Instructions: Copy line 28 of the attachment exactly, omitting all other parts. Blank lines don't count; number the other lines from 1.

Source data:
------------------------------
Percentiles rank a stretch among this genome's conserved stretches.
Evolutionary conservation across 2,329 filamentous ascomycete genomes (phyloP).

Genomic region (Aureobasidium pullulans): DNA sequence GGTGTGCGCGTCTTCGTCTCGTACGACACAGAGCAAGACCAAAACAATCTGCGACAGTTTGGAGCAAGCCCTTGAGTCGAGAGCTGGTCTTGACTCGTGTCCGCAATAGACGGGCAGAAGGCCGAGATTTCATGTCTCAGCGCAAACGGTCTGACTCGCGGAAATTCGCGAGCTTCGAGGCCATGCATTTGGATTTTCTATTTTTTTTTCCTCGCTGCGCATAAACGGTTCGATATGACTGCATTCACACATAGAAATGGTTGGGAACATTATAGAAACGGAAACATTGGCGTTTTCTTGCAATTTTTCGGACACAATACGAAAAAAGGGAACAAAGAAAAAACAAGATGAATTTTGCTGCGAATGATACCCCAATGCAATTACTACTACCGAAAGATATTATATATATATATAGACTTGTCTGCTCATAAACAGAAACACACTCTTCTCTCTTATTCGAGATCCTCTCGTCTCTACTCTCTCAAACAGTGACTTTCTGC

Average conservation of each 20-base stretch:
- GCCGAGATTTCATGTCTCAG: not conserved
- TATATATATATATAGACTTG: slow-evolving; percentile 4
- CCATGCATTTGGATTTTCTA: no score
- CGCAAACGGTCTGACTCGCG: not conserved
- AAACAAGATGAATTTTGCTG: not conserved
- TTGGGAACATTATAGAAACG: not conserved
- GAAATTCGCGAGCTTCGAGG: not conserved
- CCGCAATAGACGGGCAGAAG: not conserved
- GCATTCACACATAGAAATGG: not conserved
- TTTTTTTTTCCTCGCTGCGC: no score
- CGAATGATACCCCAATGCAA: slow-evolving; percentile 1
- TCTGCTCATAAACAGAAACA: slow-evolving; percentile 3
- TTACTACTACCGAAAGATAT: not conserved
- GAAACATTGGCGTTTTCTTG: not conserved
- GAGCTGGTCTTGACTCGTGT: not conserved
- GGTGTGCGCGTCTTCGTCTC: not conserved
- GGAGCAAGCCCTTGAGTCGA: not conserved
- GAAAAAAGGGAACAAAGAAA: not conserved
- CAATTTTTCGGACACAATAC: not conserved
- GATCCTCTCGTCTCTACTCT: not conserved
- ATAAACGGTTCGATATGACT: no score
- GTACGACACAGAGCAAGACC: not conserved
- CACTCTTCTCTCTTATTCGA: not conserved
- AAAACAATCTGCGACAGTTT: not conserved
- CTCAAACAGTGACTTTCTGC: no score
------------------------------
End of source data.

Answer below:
- AAAACAATCTGCGACAGTTT: not conserved